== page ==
When he was a Taranaki dairy farmer, Dad would occasionally enlist the support of the owners of big machinery to do useful stuff on the farm and otherwise entertain him. This included bulldozers to flatten and fill things up topographically. It included backhoe diggers to dig drains and holes. Use of gear like this was generally one off in nature as the earth, once moved, generally doesn’t come back. In those days the Resource Management Act had not been invented.
Dad was an avid spectator when such gear arrived and was busying itself moving his farm around. He could even be a deckchair supervisor when needs required. He loves a sideshow like this.
As well as the one-off big gear, there was also the regular foray of a hedgecutting contractor who owned and operated a device that could have starred in a Mad Max movie. This contraption probably inspired the development of the more genial rotary lawn mower. It was about 100 times bigger than a rotary mower -- one that cut vertically, rather than horizontally. The uncovered spinning blade was about 3 metres in diameter. It was powered by a massive V8 whose motive force was transferred to the blade by unshielded belts. The frame that held all of this together was made of welded steel girders that were raised and lowered hydraulically to adjust the angle of cut.
All of these thrashing mechanicals sat atop one of those flat-nosed, all-wheel-drive ex-World War II trucks. The operator sat in a cage clad in steel sheeting and wire mesh to stop them being festooned with hedging material flung hither and yon by the blade in full flight. A competing venture had a similar contraption mounted on a WWII Bren gun carrier. These things would have weighed many tonnes. All very Apocalypse Now it was. Health and safety in employment matters had, in the 1960s, yet to trouble the imaginations of regulators.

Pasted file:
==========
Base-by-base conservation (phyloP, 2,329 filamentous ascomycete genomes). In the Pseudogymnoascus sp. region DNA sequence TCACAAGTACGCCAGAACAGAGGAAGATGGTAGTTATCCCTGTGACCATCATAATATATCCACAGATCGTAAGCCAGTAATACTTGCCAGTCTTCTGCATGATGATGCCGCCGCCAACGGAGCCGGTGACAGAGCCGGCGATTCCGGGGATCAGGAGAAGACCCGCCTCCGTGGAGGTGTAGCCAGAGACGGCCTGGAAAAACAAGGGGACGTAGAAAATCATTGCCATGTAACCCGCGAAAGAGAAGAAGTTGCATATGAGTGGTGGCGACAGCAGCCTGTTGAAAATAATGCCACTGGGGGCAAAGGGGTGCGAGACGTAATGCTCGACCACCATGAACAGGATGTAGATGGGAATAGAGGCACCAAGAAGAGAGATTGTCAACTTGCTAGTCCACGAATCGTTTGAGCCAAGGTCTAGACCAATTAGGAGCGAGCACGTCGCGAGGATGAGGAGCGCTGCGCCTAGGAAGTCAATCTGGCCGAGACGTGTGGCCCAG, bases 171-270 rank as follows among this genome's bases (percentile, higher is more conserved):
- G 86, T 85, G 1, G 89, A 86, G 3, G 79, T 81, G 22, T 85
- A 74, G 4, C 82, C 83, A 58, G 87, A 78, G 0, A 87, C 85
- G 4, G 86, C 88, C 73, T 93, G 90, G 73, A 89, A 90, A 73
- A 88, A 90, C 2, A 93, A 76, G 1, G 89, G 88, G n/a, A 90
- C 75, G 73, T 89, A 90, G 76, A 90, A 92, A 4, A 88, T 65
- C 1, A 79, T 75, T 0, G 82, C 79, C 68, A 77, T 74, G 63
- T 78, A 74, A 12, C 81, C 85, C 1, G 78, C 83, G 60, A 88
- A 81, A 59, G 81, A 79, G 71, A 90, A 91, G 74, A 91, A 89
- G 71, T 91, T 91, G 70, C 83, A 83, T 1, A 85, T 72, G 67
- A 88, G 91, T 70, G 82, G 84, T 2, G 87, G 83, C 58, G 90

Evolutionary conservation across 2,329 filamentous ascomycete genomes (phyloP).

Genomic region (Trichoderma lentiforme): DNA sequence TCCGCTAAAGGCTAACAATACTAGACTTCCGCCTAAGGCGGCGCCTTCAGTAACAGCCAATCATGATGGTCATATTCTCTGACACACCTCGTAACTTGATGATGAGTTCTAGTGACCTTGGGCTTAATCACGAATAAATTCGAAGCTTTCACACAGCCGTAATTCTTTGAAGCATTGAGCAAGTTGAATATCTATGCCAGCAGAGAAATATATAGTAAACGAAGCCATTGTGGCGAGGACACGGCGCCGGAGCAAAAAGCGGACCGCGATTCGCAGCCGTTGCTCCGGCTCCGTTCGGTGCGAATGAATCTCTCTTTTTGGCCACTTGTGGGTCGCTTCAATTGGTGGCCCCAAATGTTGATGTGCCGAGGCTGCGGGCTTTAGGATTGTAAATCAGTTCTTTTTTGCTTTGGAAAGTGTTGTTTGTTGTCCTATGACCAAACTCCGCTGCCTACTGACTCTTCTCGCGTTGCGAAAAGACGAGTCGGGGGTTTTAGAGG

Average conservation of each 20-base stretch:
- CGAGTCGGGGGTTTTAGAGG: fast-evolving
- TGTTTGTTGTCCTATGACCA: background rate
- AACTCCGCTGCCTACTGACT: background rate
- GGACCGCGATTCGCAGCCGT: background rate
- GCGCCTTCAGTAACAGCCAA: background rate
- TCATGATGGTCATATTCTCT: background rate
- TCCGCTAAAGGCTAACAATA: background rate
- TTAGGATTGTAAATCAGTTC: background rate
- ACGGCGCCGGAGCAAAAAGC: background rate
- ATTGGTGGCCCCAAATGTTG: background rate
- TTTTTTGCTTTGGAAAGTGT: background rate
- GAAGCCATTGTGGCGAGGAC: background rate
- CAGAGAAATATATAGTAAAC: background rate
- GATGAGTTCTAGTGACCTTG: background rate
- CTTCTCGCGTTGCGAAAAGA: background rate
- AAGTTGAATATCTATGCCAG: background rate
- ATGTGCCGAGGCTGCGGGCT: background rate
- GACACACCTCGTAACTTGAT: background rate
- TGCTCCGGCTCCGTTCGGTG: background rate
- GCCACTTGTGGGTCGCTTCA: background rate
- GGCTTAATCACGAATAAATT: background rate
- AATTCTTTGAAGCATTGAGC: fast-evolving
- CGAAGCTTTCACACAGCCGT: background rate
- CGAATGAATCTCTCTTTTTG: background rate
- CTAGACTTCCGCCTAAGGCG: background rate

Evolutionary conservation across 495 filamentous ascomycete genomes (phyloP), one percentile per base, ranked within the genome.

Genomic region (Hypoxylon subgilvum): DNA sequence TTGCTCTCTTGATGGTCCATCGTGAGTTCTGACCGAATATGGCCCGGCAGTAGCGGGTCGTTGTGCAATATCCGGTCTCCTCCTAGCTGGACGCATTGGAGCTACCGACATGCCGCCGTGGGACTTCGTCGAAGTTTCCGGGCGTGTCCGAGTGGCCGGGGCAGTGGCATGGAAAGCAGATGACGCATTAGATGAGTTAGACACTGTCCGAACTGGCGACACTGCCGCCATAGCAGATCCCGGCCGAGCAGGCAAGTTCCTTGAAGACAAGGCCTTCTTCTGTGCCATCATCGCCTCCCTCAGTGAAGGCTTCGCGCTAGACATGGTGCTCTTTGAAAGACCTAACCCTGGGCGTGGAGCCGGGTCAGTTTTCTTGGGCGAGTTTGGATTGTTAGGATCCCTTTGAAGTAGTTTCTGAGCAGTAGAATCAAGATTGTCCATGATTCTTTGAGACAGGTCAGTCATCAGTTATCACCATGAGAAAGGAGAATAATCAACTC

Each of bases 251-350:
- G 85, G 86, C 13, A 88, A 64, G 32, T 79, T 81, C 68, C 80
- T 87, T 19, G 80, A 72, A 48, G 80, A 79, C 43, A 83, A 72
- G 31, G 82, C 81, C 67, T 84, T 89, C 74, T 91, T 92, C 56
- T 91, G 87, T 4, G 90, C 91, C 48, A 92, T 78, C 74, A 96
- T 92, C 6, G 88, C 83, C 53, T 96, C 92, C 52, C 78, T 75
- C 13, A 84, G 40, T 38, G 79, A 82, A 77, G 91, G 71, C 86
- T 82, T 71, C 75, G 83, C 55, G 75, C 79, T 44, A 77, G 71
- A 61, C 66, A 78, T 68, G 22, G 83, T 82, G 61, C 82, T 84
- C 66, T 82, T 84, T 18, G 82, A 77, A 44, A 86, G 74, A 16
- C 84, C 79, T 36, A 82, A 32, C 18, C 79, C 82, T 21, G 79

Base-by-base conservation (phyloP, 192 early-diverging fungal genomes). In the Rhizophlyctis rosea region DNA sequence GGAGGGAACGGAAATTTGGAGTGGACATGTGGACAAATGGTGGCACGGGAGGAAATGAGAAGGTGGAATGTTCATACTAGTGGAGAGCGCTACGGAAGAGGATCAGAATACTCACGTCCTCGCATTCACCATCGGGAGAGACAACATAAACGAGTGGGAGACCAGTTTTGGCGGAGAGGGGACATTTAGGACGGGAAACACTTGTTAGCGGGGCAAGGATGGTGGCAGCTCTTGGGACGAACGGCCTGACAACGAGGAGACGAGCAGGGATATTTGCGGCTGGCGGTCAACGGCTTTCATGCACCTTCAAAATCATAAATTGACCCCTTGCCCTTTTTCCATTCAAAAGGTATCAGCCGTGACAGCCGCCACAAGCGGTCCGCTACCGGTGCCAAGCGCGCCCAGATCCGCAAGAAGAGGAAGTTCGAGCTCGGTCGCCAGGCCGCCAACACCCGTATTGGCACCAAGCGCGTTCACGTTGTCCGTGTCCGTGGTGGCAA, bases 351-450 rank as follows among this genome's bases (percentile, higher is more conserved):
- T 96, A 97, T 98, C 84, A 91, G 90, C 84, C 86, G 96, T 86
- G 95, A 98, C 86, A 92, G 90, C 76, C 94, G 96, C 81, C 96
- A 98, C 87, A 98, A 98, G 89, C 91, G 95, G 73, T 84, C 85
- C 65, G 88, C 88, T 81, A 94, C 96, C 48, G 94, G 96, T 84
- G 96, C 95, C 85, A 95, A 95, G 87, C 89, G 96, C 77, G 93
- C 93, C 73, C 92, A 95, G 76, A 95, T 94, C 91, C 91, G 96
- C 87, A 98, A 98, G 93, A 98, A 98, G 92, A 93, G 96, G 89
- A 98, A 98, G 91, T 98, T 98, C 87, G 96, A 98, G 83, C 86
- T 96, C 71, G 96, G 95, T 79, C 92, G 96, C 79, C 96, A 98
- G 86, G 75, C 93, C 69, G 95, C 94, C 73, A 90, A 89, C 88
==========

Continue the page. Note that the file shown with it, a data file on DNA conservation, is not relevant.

South and central Taranaki farms are adorned with hedges for protection from the prevailing salt-laden southwest wind. These hedges are either barberry (Berberis glaucocarpa) or boxthorn (Lycium ferocissimum), hardy species whose prickles easily inhibit the progress of animals larger than rabbits. Both species are classified as pest plants despite their ubiquitousness and utility.
Left unmanaged, boxthorn grows to about 6 metres in height, and at least a similar distance in width. A friend of Mum and Dad’s bought a property at Otakeho, near Manaia, that had a house in a hedge on his property that he didn’t know about until the blade of a motorised hedgecutter tore it and the hedge to shreds.
Boxthorn’s thorns are impressive, capable of penetrating even the stoutest of tractor tyres and the soles of unwary gumboots. Ouch. Mum and Dad’s farm had hedges comprising both of these species of hedge.
So it’s easy to see the appeal of motorised hedgecutting equipment, particularly once this had been invented by enterprising engineers in the 1950s. The owners of such machines roamed from farm to farm, usually working their way steadily along the highways and byways of this region. What they charged was regarded as good value, particularly when compared to the time and effort required to do a similar task with a hand-held slasher. There were few cutting alternatives.
Discarded hedge material was heaped up and burned, a task generally left to the property owner. Palls of smoke followed the path of the hedgecutter around the countryside.